Wind power isn’t perfect, but it’s a hell of a lot better than the alternatives

Sorry, posting this a bit late. Have been swamped lately with work….

apple_energy_storageAn intriguing story emerged last week about an Apple patent that has absolutely nothing to do with wireless gadgets, digital music, touch screens or the Internet “cloud”.

The title of the patent, filed in June 2011, is “On-demand Generation of Electricity from Stored Wind Energy.”

Wind energy? Apple? Don’t be so surprised. Like Google, another technology giant increasingly obsessed with clean energy, Apple operates huge data centres that consume tremendous amounts of electricity, much of it based on coal.

Like most consumer-facing companies, it wants to be perceived as a responsible corporate citizen, meaning it’s eager to tap into low- or zero-emission energy alternatives.

In its patent, Apple describes a way to capture thermal energy resulting from the spinning of wind turbines and then use it to heat up a special fluid with a low boiling point. The heat “stored” in that fluid could then be extracted on demand to generate electricity, similar to how a solar-thermal power plant might operate.

The fact that Apple is looking for a way to “dispatch” wind energy highlights what is arguably wind’s Achilles heel: intermittency. It often blows when it’s required least, and often doesn’t when we have our highest energy demands.

This has left wind energy open to attack by those, for whatever reason, who don’t think wind turbines have a place in our electricity mix. Associated with those attacks is much misunderstanding about how wind energy interacts with our existing electricity system.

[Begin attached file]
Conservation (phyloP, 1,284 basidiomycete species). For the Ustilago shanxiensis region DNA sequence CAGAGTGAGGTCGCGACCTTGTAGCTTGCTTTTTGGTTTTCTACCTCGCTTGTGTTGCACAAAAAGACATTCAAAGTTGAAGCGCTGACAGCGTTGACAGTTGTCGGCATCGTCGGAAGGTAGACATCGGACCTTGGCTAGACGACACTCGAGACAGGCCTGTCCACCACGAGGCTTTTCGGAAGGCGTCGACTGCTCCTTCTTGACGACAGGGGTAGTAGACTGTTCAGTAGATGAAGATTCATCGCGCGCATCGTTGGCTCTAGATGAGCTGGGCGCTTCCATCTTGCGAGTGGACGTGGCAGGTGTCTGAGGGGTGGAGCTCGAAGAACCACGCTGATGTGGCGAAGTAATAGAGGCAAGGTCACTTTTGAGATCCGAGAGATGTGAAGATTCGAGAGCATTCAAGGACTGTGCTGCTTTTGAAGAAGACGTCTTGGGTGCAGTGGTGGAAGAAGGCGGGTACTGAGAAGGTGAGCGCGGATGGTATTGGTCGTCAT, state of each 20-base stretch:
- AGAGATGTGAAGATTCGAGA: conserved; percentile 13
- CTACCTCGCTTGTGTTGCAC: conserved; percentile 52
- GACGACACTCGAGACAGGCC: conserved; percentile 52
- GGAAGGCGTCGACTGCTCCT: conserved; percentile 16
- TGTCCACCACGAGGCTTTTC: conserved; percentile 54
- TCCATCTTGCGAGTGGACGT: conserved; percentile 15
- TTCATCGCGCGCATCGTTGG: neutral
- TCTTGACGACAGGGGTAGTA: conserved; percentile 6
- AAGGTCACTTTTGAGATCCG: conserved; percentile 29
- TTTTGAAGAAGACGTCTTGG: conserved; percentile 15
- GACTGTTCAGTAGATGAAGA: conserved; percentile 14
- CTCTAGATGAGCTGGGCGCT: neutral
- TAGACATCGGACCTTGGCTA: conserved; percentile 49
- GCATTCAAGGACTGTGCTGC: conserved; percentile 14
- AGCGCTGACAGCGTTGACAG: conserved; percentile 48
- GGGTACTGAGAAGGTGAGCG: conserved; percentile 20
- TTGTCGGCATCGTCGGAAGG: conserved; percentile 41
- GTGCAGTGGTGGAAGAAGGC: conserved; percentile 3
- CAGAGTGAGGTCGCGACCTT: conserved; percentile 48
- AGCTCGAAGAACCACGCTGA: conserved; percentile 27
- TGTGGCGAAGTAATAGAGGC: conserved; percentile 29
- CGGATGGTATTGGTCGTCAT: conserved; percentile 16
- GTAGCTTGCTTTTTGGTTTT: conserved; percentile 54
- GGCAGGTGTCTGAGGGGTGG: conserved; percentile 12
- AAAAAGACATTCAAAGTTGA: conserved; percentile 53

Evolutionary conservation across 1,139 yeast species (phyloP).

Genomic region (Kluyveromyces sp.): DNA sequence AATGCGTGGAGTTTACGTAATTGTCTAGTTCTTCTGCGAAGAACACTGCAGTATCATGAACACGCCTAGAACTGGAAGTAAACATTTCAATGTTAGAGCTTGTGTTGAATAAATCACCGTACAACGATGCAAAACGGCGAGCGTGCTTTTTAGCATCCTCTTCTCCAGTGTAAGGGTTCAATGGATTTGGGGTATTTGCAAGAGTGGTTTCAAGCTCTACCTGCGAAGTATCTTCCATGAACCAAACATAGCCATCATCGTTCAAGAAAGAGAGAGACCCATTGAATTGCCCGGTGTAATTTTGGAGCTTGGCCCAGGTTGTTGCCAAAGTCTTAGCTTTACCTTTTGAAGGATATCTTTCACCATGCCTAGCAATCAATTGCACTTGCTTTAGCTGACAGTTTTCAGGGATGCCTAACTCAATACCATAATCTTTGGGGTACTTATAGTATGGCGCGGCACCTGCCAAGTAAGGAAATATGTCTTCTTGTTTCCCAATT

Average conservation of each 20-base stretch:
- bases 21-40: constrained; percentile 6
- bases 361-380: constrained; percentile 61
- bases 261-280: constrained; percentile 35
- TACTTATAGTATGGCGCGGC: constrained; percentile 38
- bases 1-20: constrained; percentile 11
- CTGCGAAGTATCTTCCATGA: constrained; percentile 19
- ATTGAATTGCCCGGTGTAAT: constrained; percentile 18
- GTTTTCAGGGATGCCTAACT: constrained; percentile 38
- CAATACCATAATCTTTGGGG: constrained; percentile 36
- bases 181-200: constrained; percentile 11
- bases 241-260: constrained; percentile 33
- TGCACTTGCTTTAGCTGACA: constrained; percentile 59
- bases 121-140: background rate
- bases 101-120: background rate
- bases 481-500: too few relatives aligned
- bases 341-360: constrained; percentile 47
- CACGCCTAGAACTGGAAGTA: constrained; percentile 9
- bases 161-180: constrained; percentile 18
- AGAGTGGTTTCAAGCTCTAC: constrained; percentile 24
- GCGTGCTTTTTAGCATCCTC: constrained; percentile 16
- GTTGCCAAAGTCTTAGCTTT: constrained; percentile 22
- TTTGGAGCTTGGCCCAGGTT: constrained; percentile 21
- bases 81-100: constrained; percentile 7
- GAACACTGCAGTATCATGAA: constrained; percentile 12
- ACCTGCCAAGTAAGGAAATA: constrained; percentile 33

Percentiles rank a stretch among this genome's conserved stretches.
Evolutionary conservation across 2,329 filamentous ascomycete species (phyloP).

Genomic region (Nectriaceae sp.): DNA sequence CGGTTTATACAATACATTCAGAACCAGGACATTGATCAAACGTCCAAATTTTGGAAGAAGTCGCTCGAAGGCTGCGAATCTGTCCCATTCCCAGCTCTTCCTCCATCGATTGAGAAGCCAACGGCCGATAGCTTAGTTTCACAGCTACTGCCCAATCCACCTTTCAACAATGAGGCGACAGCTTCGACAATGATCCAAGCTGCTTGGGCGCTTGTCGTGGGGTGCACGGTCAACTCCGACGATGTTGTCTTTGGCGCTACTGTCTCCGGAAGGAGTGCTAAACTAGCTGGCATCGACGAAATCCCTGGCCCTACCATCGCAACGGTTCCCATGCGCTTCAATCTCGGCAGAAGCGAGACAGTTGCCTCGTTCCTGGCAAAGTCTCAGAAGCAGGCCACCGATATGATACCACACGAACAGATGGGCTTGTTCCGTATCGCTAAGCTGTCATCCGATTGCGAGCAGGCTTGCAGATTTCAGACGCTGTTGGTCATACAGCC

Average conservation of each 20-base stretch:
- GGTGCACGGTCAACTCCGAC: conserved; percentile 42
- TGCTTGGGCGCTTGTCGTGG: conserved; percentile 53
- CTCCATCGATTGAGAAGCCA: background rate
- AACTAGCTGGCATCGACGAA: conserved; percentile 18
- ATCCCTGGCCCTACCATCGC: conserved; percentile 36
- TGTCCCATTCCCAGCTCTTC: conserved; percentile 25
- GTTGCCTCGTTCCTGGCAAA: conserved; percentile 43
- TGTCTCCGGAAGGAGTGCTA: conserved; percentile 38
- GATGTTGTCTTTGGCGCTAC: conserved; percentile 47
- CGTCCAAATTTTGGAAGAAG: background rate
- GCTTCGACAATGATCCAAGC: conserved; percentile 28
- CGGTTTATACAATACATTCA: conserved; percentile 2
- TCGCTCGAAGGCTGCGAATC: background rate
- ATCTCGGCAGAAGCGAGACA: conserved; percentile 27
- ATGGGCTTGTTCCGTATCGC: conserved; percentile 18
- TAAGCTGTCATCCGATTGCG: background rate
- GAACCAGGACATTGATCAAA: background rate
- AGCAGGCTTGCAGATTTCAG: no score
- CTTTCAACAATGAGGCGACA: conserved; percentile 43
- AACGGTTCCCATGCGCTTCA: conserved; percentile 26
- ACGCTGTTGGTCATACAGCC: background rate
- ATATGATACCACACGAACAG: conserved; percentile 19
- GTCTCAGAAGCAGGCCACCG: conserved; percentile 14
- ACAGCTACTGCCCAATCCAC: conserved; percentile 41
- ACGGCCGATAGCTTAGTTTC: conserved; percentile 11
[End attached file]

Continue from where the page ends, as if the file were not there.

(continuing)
For example, the Star received a complaint about last Saturday’s Clean Break column, in which I highlighted the hypocrisy of Health Canada for comprehensively studying the health effects of wind farms but not the oil sands.

In addition to accusing me of being an investor in the wind industry and thus having a conflict of interest – which I’m not, and don’t, unless you include the emotional investment I have in dealing with climate change – the writer of the complaint made the following comment about wind turbines:

“Every one of them is equipped with a gas generator to produce power when the wind fails. Nobody I know in the wind industry has ever stated otherwise.”

This statement is consistent with others which claim that for every megawatt of wind capacity installed another megawatt of natural gas generation is needed as backup.

Because of this alleged dependence on back-up generation from natural gas, another individual asserted in an e-mail that “there is a net-zero environmental benefit” from adding wind energy to our grid.